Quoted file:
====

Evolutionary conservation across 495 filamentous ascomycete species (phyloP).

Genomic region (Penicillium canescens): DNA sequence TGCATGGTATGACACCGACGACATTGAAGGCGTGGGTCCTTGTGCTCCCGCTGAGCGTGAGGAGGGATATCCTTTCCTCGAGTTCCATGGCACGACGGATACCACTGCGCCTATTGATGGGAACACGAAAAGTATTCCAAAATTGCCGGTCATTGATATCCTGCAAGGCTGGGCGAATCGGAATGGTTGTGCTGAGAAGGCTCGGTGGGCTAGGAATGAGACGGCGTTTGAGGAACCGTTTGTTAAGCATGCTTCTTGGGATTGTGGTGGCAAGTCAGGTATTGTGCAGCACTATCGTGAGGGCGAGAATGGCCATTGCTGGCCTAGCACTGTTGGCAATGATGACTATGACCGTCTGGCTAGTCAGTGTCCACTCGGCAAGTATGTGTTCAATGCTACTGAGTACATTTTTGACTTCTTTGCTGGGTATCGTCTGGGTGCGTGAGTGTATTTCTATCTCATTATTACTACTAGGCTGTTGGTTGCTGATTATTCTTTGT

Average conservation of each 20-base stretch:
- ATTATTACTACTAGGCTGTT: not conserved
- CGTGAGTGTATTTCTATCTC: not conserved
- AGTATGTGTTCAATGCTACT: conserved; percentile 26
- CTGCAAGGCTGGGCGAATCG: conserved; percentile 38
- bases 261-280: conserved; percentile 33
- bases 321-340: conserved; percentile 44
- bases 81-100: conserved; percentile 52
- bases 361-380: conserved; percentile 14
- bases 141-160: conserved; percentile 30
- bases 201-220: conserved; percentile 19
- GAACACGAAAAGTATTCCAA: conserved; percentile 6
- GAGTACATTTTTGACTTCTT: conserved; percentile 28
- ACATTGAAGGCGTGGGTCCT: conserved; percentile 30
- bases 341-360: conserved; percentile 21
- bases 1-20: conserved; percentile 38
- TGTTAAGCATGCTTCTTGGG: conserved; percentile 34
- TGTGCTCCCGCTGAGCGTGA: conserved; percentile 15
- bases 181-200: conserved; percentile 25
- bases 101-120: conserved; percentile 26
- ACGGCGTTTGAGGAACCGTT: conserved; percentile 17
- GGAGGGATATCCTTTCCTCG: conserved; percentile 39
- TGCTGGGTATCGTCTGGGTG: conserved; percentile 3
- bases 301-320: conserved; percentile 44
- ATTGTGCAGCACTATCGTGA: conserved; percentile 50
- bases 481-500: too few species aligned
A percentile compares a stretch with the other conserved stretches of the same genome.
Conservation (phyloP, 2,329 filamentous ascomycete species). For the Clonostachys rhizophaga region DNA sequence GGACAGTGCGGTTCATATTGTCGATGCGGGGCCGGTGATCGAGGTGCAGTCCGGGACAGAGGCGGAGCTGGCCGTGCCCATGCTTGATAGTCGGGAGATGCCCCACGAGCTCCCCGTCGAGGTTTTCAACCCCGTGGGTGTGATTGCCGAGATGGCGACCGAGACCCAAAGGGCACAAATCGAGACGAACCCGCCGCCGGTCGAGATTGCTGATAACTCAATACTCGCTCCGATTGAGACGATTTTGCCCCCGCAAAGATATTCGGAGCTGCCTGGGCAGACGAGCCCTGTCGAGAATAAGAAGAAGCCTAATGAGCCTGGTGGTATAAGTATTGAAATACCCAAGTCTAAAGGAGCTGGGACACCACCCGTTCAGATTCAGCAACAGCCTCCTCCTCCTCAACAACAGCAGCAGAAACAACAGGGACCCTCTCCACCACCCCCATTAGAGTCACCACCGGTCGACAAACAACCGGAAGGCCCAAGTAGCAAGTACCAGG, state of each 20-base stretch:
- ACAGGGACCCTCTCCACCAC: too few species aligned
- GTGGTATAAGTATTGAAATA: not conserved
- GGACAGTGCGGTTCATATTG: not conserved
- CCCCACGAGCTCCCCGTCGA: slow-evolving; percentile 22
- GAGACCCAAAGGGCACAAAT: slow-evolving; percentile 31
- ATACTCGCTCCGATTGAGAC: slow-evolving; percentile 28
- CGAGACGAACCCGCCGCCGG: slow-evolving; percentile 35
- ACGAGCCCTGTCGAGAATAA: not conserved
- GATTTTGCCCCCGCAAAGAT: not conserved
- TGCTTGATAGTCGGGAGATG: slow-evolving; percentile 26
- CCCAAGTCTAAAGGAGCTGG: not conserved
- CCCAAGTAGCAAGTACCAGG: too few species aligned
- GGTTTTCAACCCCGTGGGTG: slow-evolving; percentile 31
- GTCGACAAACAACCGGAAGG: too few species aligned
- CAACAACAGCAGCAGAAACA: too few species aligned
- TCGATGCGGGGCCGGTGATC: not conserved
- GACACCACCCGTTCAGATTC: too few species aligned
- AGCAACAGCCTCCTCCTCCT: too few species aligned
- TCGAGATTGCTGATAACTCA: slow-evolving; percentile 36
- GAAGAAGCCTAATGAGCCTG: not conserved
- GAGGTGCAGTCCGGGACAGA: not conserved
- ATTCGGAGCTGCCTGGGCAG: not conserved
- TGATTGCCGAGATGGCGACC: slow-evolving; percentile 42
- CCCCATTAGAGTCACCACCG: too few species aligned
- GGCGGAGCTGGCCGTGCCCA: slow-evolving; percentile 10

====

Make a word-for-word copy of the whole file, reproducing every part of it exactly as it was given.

Evolutionary conservation across 495 filamentous ascomycete species (phyloP).

Genomic region (Penicillium canescens): DNA sequence TGCATGGTATGACACCGACGACATTGAAGGCGTGGGTCCTTGTGCTCCCGCTGAGCGTGAGGAGGGATATCCTTTCCTCGAGTTCCATGGCACGACGGATACCACTGCGCCTATTGATGGGAACACGAAAAGTATTCCAAAATTGCCGGTCATTGATATCCTGCAAGGCTGGGCGAATCGGAATGGTTGTGCTGAGAAGGCTCGGTGGGCTAGGAATGAGACGGCGTTTGAGGAACCGTTTGTTAAGCATGCTTCTTGGGATTGTGGTGGCAAGTCAGGTATTGTGCAGCACTATCGTGAGGGCGAGAATGGCCATTGCTGGCCTAGCACTGTTGGCAATGATGACTATGACCGTCTGGCTAGTCAGTGTCCACTCGGCAAGTATGTGTTCAATGCTACTGAGTACATTTTTGACTTCTTTGCTGGGTATCGTCTGGGTGCGTGAGTGTATTTCTATCTCATTATTACTACTAGGCTGTTGGTTGCTGATTATTCTTTGT

Average conservation of each 20-base stretch:
- ATTATTACTACTAGGCTGTT: not conserved
- CGTGAGTGTATTTCTATCTC: not conserved
- AGTATGTGTTCAATGCTACT: conserved; percentile 26
- CTGCAAGGCTGGGCGAATCG: conserved; percentile 38
- bases 261-280: conserved; percentile 33
- bases 321-340: conserved; percentile 44
- bases 81-100: conserved; percentile 52
- bases 361-380: conserved; percentile 14
- bases 141-160: conserved; percentile 30
- bases 201-220: conserved; percentile 19
- GAACACGAAAAGTATTCCAA: conserved; percentile 6
- GAGTACATTTTTGACTTCTT: conserved; percentile 28
- ACATTGAAGGCGTGGGTCCT: conserved; percentile 30
- bases 341-360: conserved; percentile 21
- bases 1-20: conserved; percentile 38
- TGTTAAGCATGCTTCTTGGG: conserved; percentile 34
- TGTGCTCCCGCTGAGCGTGA: conserved; percentile 15
- bases 181-200: conserved; percentile 25
- bases 101-120: conserved; percentile 26
- ACGGCGTTTGAGGAACCGTT: conserved; percentile 17
- GGAGGGATATCCTTTCCTCG: conserved; percentile 39
- TGCTGGGTATCGTCTGGGTG: conserved; percentile 3
- bases 301-320: conserved; percentile 44
- ATTGTGCAGCACTATCGTGA: conserved; percentile 50
- bases 481-500: too few species aligned
A percentile compares a stretch with the other conserved stretches of the same genome.
Conservation (phyloP, 2,329 filamentous ascomycete species). For the Clonostachys rhizophaga region DNA sequence GGACAGTGCGGTTCATATTGTCGATGCGGGGCCGGTGATCGAGGTGCAGTCCGGGACAGAGGCGGAGCTGGCCGTGCCCATGCTTGATAGTCGGGAGATGCCCCACGAGCTCCCCGTCGAGGTTTTCAACCCCGTGGGTGTGATTGCCGAGATGGCGACCGAGACCCAAAGGGCACAAATCGAGACGAACCCGCCGCCGGTCGAGATTGCTGATAACTCAATACTCGCTCCGATTGAGACGATTTTGCCCCCGCAAAGATATTCGGAGCTGCCTGGGCAGACGAGCCCTGTCGAGAATAAGAAGAAGCCTAATGAGCCTGGTGGTATAAGTATTGAAATACCCAAGTCTAAAGGAGCTGGGACACCACCCGTTCAGATTCAGCAACAGCCTCCTCCTCCTCAACAACAGCAGCAGAAACAACAGGGACCCTCTCCACCACCCCCATTAGAGTCACCACCGGTCGACAAACAACCGGAAGGCCCAAGTAGCAAGTACCAGG, state of each 20-base stretch:
- ACAGGGACCCTCTCCACCAC: too few species aligned
- GTGGTATAAGTATTGAAATA: not conserved
- GGACAGTGCGGTTCATATTG: not conserved
- CCCCACGAGCTCCCCGTCGA: slow-evolving; percentile 22
- GAGACCCAAAGGGCACAAAT: slow-evolving; percentile 31
- ATACTCGCTCCGATTGAGAC: slow-evolving; percentile 28
- CGAGACGAACCCGCCGCCGG: slow-evolving; percentile 35
- ACGAGCCCTGTCGAGAATAA: not conserved
- GATTTTGCCCCCGCAAAGAT: not conserved
- TGCTTGATAGTCGGGAGATG: slow-evolving; percentile 26
- CCCAAGTCTAAAGGAGCTGG: not conserved
- CCCAAGTAGCAAGTACCAGG: too few species aligned
- GGTTTTCAACCCCGTGGGTG: slow-evolving; percentile 31
- GTCGACAAACAACCGGAAGG: too few species aligned
- CAACAACAGCAGCAGAAACA: too few species aligned
- TCGATGCGGGGCCGGTGATC: not conserved
- GACACCACCCGTTCAGATTC: too few species aligned
- AGCAACAGCCTCCTCCTCCT: too few species aligned
- TCGAGATTGCTGATAACTCA: slow-evolving; percentile 36
- GAAGAAGCCTAATGAGCCTG: not conserved
- GAGGTGCAGTCCGGGACAGA: not conserved
- ATTCGGAGCTGCCTGGGCAG: not conserved
- TGATTGCCGAGATGGCGACC: slow-evolving; percentile 42
- CCCCATTAGAGTCACCACCG: too few species aligned
- GGCGGAGCTGGCCGTGCCCA: slow-evolving; percentile 10